Royal Bank of Scotland has warned over a hit of up to £900 million for payment protection insurance after a last-minute surge in claims ahead of the August deadline.
The part-nationalised bank said the number of claims last month was “significantly higher than expected”, with a spike in the final days before the August 29 deadline.
It said it now expects to take a charge of between £600 million and £900 million for payment protection insurance (PPI) in its third quarter results.
This comes on top of the £5.3 billion in provisions already set aside by the bank.
Separately on Wednesday, Virgin Money owner CYBG warned over an expected “material” cost hit from the recent PPI claims frenzy.
The Clydesdale and Yorkshire bank group, which bought Virgin Money last October, said it saw “unprecedented” levels of information requests and a jump in PPI complaints last month and in the final days before the claims cut-off.
It said it would take “several months” to calculate the financial impact, but is working on an initial cost estimate, which is expected to be material.
The industry has seen a rush in PPI mis-selling claims this year before the deadline, with a pick up in the final few months and a flurry in the final days.
Santander was forced to extend its deadline for claims to be submitted after complaints its website was not working, which it said was due to high numbers of customers contacting it about PPI.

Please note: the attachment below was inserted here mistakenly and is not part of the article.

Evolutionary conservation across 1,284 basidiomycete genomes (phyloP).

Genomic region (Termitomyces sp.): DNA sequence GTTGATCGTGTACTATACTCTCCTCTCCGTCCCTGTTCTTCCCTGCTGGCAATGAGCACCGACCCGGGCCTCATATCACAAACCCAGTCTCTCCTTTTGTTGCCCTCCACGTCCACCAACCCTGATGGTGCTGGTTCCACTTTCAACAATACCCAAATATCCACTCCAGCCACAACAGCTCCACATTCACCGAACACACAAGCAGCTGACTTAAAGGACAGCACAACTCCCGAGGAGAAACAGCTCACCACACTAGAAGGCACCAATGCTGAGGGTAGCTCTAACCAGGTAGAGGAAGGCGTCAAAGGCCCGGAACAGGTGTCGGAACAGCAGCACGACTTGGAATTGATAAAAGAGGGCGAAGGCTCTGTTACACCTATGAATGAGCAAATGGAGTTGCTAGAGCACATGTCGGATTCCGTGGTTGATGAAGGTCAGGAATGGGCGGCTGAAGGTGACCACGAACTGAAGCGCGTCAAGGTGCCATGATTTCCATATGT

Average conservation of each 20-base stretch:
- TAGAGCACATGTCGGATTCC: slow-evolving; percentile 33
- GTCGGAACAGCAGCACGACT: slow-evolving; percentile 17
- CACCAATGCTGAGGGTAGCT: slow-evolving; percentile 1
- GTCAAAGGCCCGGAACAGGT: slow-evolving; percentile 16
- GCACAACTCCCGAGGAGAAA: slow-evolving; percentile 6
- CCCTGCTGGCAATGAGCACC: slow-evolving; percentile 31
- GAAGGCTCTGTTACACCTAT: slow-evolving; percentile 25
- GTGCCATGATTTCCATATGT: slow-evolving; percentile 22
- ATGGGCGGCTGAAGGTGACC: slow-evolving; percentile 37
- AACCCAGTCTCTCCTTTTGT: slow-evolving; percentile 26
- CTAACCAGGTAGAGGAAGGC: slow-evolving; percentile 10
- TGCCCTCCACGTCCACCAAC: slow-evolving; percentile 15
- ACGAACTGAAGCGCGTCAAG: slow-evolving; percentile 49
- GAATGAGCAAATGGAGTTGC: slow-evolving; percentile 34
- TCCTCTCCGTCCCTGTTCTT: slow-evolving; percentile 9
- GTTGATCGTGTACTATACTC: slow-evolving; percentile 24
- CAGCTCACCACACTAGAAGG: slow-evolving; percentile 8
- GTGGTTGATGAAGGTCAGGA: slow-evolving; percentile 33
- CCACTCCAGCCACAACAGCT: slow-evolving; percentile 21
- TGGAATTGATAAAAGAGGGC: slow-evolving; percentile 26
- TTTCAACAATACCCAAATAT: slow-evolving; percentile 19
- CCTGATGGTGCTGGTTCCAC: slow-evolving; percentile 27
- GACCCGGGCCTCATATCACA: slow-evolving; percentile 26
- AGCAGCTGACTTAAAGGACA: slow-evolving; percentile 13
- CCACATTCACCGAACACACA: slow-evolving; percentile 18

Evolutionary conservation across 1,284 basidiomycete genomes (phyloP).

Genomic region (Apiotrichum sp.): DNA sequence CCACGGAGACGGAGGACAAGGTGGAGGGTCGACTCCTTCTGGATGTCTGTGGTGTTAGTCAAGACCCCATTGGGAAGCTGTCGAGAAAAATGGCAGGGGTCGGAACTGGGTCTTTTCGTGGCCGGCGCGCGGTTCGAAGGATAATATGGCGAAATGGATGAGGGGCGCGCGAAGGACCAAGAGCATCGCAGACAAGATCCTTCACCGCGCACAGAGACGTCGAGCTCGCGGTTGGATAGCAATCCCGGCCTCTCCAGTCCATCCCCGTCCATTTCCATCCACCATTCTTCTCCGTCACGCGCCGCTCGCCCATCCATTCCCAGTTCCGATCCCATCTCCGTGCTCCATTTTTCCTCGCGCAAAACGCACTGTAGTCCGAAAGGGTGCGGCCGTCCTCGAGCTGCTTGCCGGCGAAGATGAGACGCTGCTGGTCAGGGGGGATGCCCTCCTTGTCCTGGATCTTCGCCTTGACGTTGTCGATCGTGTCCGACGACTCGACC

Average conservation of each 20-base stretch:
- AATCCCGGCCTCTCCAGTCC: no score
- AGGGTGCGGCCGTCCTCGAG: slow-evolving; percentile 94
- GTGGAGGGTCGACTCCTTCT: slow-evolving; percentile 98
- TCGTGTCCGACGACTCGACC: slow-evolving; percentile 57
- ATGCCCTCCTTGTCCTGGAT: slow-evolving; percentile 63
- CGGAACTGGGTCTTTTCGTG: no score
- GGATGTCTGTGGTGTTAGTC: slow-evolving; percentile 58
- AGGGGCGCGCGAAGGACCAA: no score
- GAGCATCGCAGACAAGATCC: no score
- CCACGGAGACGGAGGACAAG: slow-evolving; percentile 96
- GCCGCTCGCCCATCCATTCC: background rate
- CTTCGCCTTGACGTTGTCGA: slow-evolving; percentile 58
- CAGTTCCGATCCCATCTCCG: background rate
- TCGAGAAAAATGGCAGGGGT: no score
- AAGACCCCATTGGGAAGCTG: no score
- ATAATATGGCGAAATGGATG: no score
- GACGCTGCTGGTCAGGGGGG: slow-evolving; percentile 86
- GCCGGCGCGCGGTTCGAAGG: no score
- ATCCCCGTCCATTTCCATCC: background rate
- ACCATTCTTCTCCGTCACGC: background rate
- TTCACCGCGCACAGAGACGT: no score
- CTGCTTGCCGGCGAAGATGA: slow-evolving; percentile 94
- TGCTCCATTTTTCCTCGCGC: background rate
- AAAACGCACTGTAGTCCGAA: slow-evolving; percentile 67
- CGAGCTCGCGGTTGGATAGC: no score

RBS’s PPI charge looks set to dent its third quarter figures after a robust first half for the lender, which saw it deliver a £1.7 billion special dividend payout for shareholders, offering a surprise windfall for the taxpayer.
The divi cheer followed its highest half-year bottom-line profits in more than a decade, with attributable profits jumping 130% to £2 billion.
Meanwhile, operating pre-tax profits outstripped forecasts, rising 48% to £2.7 billion.
But RBS – which is still 62% owned by the Government – made no further PPI provisions for the half-year at the time.
An estimated 64 million PPI policies were sold in the UK – many in the 1990s and early 2000s.
PPI was routinely added to products such as store cards, credit cards or mortgages.
It was intended to protect people if they could not keep up with their payments, due to illness or unemployment for example.
But it was widely-mis-sold, with customers pressured into buying it, while many did not know they had it, or found it was unsuitable for them.
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